Some holiday sales estimates are in for Microsoft’s Zune personal media player and while the Zune wasn’t a complete bust, it sure didn’t take the market by storm either. First up, NPD’s North American retail sales report via Troy Wolverton at The Mercury News:
In the five-week period from Nov. 19 to Dec. 23, iPods accounted for 57.3 percent of all players sold at a panel of electronics stores that notably didn’t include the Cupertino company’s own retail outlets. Apple’s share was up from 42 percent for a similar period last year. Milpitas memory-products maker SanDisk was No. 2 with 19.2 percent of units sold, down from 22.1 percent last year. Microsoft, which debuted its Zune player in November, came in fourth behind Creative Technology with 2.8 percent of the market. Creative had 3.4 percent.
Ina Fried at CNET reports that another market research firm, Current Analysis, had a similar estimate:
Although Microsoft’s Zune captured a decent slice of the hard-drive-based audio player market at large retail stores, it failed to crack into the top 10 list of models in overall sales, according to market researcher Current Analysis.
The top 10 models included 8 different iPods from Apple Computer as well as 2 models from SanDisk, according to the firm, which tracks sales at Best Buy, Circuit City, CompUSA, Staples and RadioShack.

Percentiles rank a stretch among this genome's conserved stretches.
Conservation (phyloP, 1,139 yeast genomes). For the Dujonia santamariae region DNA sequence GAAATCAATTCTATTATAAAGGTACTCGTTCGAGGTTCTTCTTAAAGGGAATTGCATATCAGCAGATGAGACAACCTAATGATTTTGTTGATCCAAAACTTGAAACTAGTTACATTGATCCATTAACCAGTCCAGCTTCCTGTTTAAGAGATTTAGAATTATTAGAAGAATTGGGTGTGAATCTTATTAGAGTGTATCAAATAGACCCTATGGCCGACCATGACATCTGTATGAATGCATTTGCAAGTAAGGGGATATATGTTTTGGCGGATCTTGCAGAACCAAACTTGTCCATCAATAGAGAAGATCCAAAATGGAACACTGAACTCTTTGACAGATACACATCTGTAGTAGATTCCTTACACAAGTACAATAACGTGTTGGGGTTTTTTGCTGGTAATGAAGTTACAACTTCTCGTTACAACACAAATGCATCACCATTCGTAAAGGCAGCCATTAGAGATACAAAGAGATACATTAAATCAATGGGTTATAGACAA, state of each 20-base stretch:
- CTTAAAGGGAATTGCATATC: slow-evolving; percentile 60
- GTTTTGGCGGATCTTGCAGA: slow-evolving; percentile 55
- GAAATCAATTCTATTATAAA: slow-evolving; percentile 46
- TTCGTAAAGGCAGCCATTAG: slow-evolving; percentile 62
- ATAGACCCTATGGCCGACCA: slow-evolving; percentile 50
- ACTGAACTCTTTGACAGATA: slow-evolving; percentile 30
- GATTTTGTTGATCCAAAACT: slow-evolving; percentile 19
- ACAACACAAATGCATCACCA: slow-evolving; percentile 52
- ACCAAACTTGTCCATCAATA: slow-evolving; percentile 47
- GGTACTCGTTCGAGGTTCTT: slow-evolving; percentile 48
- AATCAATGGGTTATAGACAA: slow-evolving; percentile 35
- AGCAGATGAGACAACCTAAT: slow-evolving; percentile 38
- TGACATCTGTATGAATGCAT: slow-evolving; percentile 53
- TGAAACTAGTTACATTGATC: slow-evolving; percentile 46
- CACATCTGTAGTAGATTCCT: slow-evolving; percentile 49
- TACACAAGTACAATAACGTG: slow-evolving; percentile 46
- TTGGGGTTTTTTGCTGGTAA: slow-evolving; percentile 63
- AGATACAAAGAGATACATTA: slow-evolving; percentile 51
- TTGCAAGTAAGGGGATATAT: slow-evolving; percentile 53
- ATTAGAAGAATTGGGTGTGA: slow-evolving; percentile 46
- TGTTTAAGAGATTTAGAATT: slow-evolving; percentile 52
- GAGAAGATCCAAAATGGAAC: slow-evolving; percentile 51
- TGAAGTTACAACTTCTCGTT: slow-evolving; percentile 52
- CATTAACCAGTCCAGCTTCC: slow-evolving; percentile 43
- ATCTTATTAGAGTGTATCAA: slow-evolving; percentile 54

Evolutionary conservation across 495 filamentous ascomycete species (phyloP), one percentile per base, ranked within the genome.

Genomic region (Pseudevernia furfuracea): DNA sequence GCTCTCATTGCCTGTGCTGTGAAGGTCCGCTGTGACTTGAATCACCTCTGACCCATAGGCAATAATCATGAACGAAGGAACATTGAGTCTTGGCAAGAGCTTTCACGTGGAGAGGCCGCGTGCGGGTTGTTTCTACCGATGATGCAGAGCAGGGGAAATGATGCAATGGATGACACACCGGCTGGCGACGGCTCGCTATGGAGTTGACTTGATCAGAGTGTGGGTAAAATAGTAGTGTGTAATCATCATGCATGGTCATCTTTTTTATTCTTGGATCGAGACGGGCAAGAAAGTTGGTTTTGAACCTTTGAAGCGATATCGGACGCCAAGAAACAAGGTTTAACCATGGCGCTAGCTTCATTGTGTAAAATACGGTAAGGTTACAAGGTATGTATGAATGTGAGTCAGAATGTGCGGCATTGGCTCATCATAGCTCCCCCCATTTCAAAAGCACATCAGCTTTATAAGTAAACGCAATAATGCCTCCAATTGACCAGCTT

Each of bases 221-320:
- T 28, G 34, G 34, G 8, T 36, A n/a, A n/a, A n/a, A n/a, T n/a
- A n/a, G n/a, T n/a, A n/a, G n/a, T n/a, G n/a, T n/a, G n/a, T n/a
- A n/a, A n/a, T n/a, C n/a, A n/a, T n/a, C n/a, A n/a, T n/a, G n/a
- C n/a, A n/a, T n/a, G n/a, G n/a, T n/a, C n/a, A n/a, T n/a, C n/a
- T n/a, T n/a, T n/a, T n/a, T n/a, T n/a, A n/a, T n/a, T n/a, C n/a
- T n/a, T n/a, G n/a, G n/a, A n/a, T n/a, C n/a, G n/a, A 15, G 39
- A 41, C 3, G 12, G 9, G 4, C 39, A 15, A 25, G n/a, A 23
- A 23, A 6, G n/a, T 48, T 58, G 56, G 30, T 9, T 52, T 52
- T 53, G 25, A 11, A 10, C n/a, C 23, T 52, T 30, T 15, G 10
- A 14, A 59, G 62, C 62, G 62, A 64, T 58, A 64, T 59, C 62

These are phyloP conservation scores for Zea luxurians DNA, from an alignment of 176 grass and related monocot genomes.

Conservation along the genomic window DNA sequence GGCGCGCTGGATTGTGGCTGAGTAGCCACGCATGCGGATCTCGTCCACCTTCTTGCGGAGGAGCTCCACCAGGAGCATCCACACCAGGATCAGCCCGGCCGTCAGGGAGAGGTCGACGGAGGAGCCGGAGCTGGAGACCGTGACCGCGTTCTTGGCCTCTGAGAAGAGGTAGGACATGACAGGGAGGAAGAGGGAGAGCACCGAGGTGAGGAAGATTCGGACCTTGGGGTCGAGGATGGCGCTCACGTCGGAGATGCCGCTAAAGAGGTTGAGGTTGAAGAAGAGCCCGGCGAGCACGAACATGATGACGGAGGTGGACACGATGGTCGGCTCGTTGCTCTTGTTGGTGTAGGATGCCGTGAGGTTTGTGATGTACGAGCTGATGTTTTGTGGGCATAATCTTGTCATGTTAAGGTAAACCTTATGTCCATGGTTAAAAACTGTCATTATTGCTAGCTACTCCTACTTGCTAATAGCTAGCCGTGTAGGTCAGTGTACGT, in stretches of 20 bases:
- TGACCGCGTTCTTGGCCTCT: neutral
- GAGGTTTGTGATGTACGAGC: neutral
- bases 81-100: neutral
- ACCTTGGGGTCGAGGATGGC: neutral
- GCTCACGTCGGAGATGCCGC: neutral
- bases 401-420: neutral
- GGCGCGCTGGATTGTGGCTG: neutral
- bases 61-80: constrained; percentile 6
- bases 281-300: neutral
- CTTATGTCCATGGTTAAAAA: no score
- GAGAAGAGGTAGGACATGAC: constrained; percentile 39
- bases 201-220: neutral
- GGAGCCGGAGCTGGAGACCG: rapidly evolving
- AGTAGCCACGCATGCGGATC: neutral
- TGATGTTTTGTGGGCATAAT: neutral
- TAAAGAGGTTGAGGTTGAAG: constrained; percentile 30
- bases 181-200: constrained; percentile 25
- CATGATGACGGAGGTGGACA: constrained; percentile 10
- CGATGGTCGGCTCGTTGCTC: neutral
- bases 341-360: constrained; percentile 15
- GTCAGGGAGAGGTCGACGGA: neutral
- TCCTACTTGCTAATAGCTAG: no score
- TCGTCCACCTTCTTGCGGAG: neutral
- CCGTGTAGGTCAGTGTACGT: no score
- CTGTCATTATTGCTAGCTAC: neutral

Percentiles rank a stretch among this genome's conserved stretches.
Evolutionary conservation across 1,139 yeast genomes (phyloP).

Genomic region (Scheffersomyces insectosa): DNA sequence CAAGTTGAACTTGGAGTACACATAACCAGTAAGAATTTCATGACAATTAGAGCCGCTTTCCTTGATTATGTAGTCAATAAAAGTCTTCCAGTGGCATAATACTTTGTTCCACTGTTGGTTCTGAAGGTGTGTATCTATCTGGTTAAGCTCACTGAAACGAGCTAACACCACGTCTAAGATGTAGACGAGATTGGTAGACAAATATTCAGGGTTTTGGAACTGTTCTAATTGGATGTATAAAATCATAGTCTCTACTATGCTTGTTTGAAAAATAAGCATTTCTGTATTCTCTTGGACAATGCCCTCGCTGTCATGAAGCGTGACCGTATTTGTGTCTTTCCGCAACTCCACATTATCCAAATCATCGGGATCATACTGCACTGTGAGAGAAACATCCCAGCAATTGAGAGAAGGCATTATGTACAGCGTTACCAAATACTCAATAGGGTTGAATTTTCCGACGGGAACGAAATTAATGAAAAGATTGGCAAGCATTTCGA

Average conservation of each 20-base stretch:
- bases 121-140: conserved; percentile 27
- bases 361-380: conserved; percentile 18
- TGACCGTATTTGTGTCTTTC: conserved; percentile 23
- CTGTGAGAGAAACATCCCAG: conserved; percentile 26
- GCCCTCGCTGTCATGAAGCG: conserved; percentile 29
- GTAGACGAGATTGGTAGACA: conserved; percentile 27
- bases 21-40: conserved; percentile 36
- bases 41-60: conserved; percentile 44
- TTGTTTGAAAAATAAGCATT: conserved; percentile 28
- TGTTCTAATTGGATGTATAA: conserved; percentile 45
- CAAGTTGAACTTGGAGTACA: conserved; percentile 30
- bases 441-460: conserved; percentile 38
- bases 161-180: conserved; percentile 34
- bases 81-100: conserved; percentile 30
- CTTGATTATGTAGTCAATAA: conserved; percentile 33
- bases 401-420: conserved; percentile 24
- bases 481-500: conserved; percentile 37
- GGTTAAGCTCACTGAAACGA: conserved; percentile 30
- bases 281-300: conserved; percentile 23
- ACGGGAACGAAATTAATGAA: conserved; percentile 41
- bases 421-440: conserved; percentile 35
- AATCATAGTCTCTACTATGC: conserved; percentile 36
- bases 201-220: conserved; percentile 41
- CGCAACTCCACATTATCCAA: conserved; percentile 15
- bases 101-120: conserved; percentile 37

The Zune, meanwhile, captured 12 percent of the hard-drive-based player market for December, although Current Analysis’ study does not include many retail sales outlets, including Wal-Mart Stores and Apple’s own retail stores. An earlier study by the same firm partway through the holiday season found roughly similar results.
Hard disk players are only about a fifth of the current player market. These results are also similar to those reported by NPD in mid-December. Opinions on this performance vary greatly depending on the pundit’s bias, but I do have to observe that it is possible to say “Microsoft is in it for the long haul” and “Microsoft never gets it right the first time” too many times.
Related: The Wall Street Journal today has a profile of Robbie Bach, the President of Microsoft’s Entertainment & Devices Division which is responsible for the nontraditional Microsoft consumer products like the Xbox 360 and the Zune. There’s lots there about thinking in new ways, but nothing about return on investment.